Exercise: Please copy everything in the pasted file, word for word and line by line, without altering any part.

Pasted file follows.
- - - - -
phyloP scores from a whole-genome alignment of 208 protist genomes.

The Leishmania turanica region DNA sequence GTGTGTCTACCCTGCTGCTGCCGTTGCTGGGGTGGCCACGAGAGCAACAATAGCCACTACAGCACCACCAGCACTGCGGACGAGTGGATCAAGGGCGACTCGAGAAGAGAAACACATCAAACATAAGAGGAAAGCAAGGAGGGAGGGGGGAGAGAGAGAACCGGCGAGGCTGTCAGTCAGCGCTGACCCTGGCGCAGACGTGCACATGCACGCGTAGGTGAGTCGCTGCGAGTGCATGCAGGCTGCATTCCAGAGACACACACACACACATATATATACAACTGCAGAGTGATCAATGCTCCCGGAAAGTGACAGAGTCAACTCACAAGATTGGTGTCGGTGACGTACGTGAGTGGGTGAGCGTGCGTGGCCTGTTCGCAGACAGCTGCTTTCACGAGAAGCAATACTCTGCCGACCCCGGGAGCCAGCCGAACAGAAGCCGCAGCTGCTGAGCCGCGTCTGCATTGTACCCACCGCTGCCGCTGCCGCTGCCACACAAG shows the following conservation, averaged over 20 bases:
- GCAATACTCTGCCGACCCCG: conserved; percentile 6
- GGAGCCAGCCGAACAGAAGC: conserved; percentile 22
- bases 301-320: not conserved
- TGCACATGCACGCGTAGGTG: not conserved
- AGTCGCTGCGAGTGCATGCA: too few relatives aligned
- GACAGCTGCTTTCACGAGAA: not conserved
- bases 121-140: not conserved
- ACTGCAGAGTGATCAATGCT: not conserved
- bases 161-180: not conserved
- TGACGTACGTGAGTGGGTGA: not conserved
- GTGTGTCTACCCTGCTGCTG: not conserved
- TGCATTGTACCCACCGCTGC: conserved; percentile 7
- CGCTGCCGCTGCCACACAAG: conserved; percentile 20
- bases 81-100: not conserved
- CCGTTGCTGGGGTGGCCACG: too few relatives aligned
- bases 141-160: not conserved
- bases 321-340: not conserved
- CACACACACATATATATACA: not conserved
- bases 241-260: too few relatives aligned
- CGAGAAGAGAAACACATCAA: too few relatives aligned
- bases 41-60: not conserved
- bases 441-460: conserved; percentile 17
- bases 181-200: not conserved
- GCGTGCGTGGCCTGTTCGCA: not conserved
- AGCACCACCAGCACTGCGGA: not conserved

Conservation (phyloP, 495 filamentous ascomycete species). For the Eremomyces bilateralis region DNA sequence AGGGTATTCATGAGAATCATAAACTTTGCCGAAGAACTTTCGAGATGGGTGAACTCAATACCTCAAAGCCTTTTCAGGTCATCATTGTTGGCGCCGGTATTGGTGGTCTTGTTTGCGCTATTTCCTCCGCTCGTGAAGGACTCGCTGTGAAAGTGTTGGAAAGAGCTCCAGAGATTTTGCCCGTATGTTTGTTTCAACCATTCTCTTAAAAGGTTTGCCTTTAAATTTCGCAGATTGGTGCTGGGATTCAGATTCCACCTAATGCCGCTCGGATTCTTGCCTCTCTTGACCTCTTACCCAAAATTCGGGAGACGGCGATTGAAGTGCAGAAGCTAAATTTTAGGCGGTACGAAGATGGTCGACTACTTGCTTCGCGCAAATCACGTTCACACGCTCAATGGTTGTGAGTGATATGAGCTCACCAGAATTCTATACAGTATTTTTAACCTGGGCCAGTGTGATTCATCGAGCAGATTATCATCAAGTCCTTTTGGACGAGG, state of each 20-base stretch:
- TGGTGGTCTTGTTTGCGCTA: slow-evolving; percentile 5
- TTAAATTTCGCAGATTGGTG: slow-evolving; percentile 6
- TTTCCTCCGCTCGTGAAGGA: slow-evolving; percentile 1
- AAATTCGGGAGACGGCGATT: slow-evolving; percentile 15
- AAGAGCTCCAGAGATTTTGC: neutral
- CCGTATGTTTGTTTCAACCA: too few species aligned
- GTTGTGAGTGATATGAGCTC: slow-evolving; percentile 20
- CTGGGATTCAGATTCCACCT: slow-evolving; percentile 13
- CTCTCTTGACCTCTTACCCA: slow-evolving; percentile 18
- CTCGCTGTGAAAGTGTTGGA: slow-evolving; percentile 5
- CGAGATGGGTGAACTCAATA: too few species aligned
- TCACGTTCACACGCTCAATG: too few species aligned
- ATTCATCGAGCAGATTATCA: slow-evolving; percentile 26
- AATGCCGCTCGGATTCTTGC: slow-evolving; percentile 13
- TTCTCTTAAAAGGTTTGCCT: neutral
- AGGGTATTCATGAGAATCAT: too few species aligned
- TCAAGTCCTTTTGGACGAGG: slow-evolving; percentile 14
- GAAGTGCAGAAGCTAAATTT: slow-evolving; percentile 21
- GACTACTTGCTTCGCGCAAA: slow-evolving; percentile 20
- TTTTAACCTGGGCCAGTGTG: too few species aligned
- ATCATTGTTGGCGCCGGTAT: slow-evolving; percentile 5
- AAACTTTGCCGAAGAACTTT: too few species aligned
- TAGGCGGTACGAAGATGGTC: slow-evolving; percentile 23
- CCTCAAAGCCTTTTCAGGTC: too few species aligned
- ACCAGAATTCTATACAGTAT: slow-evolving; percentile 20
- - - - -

phyloP scores from a whole-genome alignment of 208 protist genomes.

The Leishmania turanica region DNA sequence GTGTGTCTACCCTGCTGCTGCCGTTGCTGGGGTGGCCACGAGAGCAACAATAGCCACTACAGCACCACCAGCACTGCGGACGAGTGGATCAAGGGCGACTCGAGAAGAGAAACACATCAAACATAAGAGGAAAGCAAGGAGGGAGGGGGGAGAGAGAGAACCGGCGAGGCTGTCAGTCAGCGCTGACCCTGGCGCAGACGTGCACATGCACGCGTAGGTGAGTCGCTGCGAGTGCATGCAGGCTGCATTCCAGAGACACACACACACACATATATATACAACTGCAGAGTGATCAATGCTCCCGGAAAGTGACAGAGTCAACTCACAAGATTGGTGTCGGTGACGTACGTGAGTGGGTGAGCGTGCGTGGCCTGTTCGCAGACAGCTGCTTTCACGAGAAGCAATACTCTGCCGACCCCGGGAGCCAGCCGAACAGAAGCCGCAGCTGCTGAGCCGCGTCTGCATTGTACCCACCGCTGCCGCTGCCGCTGCCACACAAG shows the following conservation, averaged over 20 bases:
- GCAATACTCTGCCGACCCCG: conserved; percentile 6
- GGAGCCAGCCGAACAGAAGC: conserved; percentile 22
- bases 301-320: not conserved
- TGCACATGCACGCGTAGGTG: not conserved
- AGTCGCTGCGAGTGCATGCA: too few relatives aligned
- GACAGCTGCTTTCACGAGAA: not conserved
- bases 121-140: not conserved
- ACTGCAGAGTGATCAATGCT: not conserved
- bases 161-180: not conserved
- TGACGTACGTGAGTGGGTGA: not conserved
- GTGTGTCTACCCTGCTGCTG: not conserved
- TGCATTGTACCCACCGCTGC: conserved; percentile 7
- CGCTGCCGCTGCCACACAAG: conserved; percentile 20
- bases 81-100: not conserved
- CCGTTGCTGGGGTGGCCACG: too few relatives aligned
- bases 141-160: not conserved
- bases 321-340: not conserved
- CACACACACATATATATACA: not conserved
- bases 241-260: too few relatives aligned
- CGAGAAGAGAAACACATCAA: too few relatives aligned
- bases 41-60: not conserved
- bases 441-460: conserved; percentile 17
- bases 181-200: not conserved
- GCGTGCGTGGCCTGTTCGCA: not conserved
- AGCACCACCAGCACTGCGGA: not conserved

Conservation (phyloP, 495 filamentous ascomycete species). For the Eremomyces bilateralis region DNA sequence AGGGTATTCATGAGAATCATAAACTTTGCCGAAGAACTTTCGAGATGGGTGAACTCAATACCTCAAAGCCTTTTCAGGTCATCATTGTTGGCGCCGGTATTGGTGGTCTTGTTTGCGCTATTTCCTCCGCTCGTGAAGGACTCGCTGTGAAAGTGTTGGAAAGAGCTCCAGAGATTTTGCCCGTATGTTTGTTTCAACCATTCTCTTAAAAGGTTTGCCTTTAAATTTCGCAGATTGGTGCTGGGATTCAGATTCCACCTAATGCCGCTCGGATTCTTGCCTCTCTTGACCTCTTACCCAAAATTCGGGAGACGGCGATTGAAGTGCAGAAGCTAAATTTTAGGCGGTACGAAGATGGTCGACTACTTGCTTCGCGCAAATCACGTTCACACGCTCAATGGTTGTGAGTGATATGAGCTCACCAGAATTCTATACAGTATTTTTAACCTGGGCCAGTGTGATTCATCGAGCAGATTATCATCAAGTCCTTTTGGACGAGG, state of each 20-base stretch:
- TGGTGGTCTTGTTTGCGCTA: slow-evolving; percentile 5
- TTAAATTTCGCAGATTGGTG: slow-evolving; percentile 6
- TTTCCTCCGCTCGTGAAGGA: slow-evolving; percentile 1
- AAATTCGGGAGACGGCGATT: slow-evolving; percentile 15
- AAGAGCTCCAGAGATTTTGC: neutral
- CCGTATGTTTGTTTCAACCA: too few species aligned
- GTTGTGAGTGATATGAGCTC: slow-evolving; percentile 20
- CTGGGATTCAGATTCCACCT: slow-evolving; percentile 13
- CTCTCTTGACCTCTTACCCA: slow-evolving; percentile 18
- CTCGCTGTGAAAGTGTTGGA: slow-evolving; percentile 5
- CGAGATGGGTGAACTCAATA: too few species aligned
- TCACGTTCACACGCTCAATG: too few species aligned
- ATTCATCGAGCAGATTATCA: slow-evolving; percentile 26
- AATGCCGCTCGGATTCTTGC: slow-evolving; percentile 13
- TTCTCTTAAAAGGTTTGCCT: neutral
- AGGGTATTCATGAGAATCAT: too few species aligned
- TCAAGTCCTTTTGGACGAGG: slow-evolving; percentile 14
- GAAGTGCAGAAGCTAAATTT: slow-evolving; percentile 21
- GACTACTTGCTTCGCGCAAA: slow-evolving; percentile 20
- TTTTAACCTGGGCCAGTGTG: too few species aligned
- ATCATTGTTGGCGCCGGTAT: slow-evolving; percentile 5
- AAACTTTGCCGAAGAACTTT: too few species aligned
- TAGGCGGTACGAAGATGGTC: slow-evolving; percentile 23
- CCTCAAAGCCTTTTCAGGTC: too few species aligned
- ACCAGAATTCTATACAGTAT: slow-evolving; percentile 20